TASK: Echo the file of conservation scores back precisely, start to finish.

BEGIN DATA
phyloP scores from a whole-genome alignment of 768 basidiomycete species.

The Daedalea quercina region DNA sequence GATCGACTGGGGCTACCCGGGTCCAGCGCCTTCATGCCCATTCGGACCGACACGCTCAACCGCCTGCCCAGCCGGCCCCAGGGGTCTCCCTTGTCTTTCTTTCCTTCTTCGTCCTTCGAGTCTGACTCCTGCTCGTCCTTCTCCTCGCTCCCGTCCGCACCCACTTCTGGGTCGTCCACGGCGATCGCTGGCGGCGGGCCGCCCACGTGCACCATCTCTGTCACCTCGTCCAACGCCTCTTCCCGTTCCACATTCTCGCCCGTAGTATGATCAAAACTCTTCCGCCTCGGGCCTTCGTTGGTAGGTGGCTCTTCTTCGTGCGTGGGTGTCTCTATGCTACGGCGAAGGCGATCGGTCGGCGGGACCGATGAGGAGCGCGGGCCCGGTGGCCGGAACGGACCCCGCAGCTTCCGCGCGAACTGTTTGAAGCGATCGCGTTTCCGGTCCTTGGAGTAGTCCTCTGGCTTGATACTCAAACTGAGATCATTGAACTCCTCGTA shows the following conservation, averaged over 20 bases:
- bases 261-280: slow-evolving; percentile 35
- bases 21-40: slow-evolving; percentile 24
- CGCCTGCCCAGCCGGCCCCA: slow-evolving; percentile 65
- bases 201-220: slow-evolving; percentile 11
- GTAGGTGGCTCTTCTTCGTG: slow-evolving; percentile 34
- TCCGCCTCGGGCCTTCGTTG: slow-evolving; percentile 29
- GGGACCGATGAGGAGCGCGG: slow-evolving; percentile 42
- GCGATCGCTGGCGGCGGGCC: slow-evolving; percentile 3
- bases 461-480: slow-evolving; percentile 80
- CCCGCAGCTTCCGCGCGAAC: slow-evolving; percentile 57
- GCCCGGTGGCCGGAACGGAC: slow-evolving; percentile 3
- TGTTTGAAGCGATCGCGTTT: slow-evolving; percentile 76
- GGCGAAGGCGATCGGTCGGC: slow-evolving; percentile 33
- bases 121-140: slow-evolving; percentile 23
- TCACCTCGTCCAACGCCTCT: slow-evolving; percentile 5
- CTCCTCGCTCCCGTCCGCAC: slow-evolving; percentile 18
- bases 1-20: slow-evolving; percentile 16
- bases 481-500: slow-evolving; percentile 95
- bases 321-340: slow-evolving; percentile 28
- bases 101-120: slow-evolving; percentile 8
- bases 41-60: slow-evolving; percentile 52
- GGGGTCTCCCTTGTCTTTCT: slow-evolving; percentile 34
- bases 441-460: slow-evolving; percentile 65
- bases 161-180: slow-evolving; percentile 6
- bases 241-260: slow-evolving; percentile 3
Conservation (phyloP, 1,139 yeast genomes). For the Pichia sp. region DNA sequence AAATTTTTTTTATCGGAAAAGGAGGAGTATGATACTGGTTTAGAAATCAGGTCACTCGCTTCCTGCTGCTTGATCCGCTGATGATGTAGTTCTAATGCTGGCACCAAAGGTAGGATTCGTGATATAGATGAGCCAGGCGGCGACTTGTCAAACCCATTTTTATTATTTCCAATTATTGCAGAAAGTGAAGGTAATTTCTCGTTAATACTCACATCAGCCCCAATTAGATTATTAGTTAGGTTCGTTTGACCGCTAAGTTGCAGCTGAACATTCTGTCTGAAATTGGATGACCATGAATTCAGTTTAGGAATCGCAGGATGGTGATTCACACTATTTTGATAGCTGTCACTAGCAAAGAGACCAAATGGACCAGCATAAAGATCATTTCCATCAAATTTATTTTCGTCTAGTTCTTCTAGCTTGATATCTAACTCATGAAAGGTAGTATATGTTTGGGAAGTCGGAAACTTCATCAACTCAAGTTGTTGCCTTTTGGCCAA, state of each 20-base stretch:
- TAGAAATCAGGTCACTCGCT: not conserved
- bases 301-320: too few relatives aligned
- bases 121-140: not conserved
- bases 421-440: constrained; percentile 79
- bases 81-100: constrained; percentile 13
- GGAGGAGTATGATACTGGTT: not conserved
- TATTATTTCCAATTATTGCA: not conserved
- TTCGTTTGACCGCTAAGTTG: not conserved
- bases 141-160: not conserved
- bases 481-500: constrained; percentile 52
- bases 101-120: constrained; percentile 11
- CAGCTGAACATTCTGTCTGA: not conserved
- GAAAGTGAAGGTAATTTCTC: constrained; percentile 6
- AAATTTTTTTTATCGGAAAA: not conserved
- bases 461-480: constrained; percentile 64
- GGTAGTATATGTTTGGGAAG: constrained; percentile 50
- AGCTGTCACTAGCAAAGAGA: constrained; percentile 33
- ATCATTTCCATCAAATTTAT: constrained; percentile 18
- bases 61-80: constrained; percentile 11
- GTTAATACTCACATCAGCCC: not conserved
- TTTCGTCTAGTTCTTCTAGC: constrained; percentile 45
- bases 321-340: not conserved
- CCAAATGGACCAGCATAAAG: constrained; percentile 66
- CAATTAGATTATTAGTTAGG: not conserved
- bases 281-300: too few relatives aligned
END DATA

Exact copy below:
phyloP scores from a whole-genome alignment of 768 basidiomycete species.

The Daedalea quercina region DNA sequence GATCGACTGGGGCTACCCGGGTCCAGCGCCTTCATGCCCATTCGGACCGACACGCTCAACCGCCTGCCCAGCCGGCCCCAGGGGTCTCCCTTGTCTTTCTTTCCTTCTTCGTCCTTCGAGTCTGACTCCTGCTCGTCCTTCTCCTCGCTCCCGTCCGCACCCACTTCTGGGTCGTCCACGGCGATCGCTGGCGGCGGGCCGCCCACGTGCACCATCTCTGTCACCTCGTCCAACGCCTCTTCCCGTTCCACATTCTCGCCCGTAGTATGATCAAAACTCTTCCGCCTCGGGCCTTCGTTGGTAGGTGGCTCTTCTTCGTGCGTGGGTGTCTCTATGCTACGGCGAAGGCGATCGGTCGGCGGGACCGATGAGGAGCGCGGGCCCGGTGGCCGGAACGGACCCCGCAGCTTCCGCGCGAACTGTTTGAAGCGATCGCGTTTCCGGTCCTTGGAGTAGTCCTCTGGCTTGATACTCAAACTGAGATCATTGAACTCCTCGTA shows the following conservation, averaged over 20 bases:
- bases 261-280: slow-evolving; percentile 35
- bases 21-40: slow-evolving; percentile 24
- CGCCTGCCCAGCCGGCCCCA: slow-evolving; percentile 65
- bases 201-220: slow-evolving; percentile 11
- GTAGGTGGCTCTTCTTCGTG: slow-evolving; percentile 34
- TCCGCCTCGGGCCTTCGTTG: slow-evolving; percentile 29
- GGGACCGATGAGGAGCGCGG: slow-evolving; percentile 42
- GCGATCGCTGGCGGCGGGCC: slow-evolving; percentile 3
- bases 461-480: slow-evolving; percentile 80
- CCCGCAGCTTCCGCGCGAAC: slow-evolving; percentile 57
- GCCCGGTGGCCGGAACGGAC: slow-evolving; percentile 3
- TGTTTGAAGCGATCGCGTTT: slow-evolving; percentile 76
- GGCGAAGGCGATCGGTCGGC: slow-evolving; percentile 33
- bases 121-140: slow-evolving; percentile 23
- TCACCTCGTCCAACGCCTCT: slow-evolving; percentile 5
- CTCCTCGCTCCCGTCCGCAC: slow-evolving; percentile 18
- bases 1-20: slow-evolving; percentile 16
- bases 481-500: slow-evolving; percentile 95
- bases 321-340: slow-evolving; percentile 28
- bases 101-120: slow-evolving; percentile 8
- bases 41-60: slow-evolving; percentile 52
- GGGGTCTCCCTTGTCTTTCT: slow-evolving; percentile 34
- bases 441-460: slow-evolving; percentile 65
- bases 161-180: slow-evolving; percentile 6
- bases 241-260: slow-evolving; percentile 3
Conservation (phyloP, 1,139 yeast genomes). For the Pichia sp. region DNA sequence AAATTTTTTTTATCGGAAAAGGAGGAGTATGATACTGGTTTAGAAATCAGGTCACTCGCTTCCTGCTGCTTGATCCGCTGATGATGTAGTTCTAATGCTGGCACCAAAGGTAGGATTCGTGATATAGATGAGCCAGGCGGCGACTTGTCAAACCCATTTTTATTATTTCCAATTATTGCAGAAAGTGAAGGTAATTTCTCGTTAATACTCACATCAGCCCCAATTAGATTATTAGTTAGGTTCGTTTGACCGCTAAGTTGCAGCTGAACATTCTGTCTGAAATTGGATGACCATGAATTCAGTTTAGGAATCGCAGGATGGTGATTCACACTATTTTGATAGCTGTCACTAGCAAAGAGACCAAATGGACCAGCATAAAGATCATTTCCATCAAATTTATTTTCGTCTAGTTCTTCTAGCTTGATATCTAACTCATGAAAGGTAGTATATGTTTGGGAAGTCGGAAACTTCATCAACTCAAGTTGTTGCCTTTTGGCCAA, state of each 20-base stretch:
- TAGAAATCAGGTCACTCGCT: not conserved
- bases 301-320: too few relatives aligned
- bases 121-140: not conserved
- bases 421-440: constrained; percentile 79
- bases 81-100: constrained; percentile 13
- GGAGGAGTATGATACTGGTT: not conserved
- TATTATTTCCAATTATTGCA: not conserved
- TTCGTTTGACCGCTAAGTTG: not conserved
- bases 141-160: not conserved
- bases 481-500: constrained; percentile 52
- bases 101-120: constrained; percentile 11
- CAGCTGAACATTCTGTCTGA: not conserved
- GAAAGTGAAGGTAATTTCTC: constrained; percentile 6
- AAATTTTTTTTATCGGAAAA: not conserved
- bases 461-480: constrained; percentile 64
- GGTAGTATATGTTTGGGAAG: constrained; percentile 50
- AGCTGTCACTAGCAAAGAGA: constrained; percentile 33
- ATCATTTCCATCAAATTTAT: constrained; percentile 18
- bases 61-80: constrained; percentile 11
- GTTAATACTCACATCAGCCC: not conserved
- TTTCGTCTAGTTCTTCTAGC: constrained; percentile 45
- bases 321-340: not conserved
- CCAAATGGACCAGCATAAAG: constrained; percentile 66
- CAATTAGATTATTAGTTAGG: not conserved
- bases 281-300: too few relatives aligned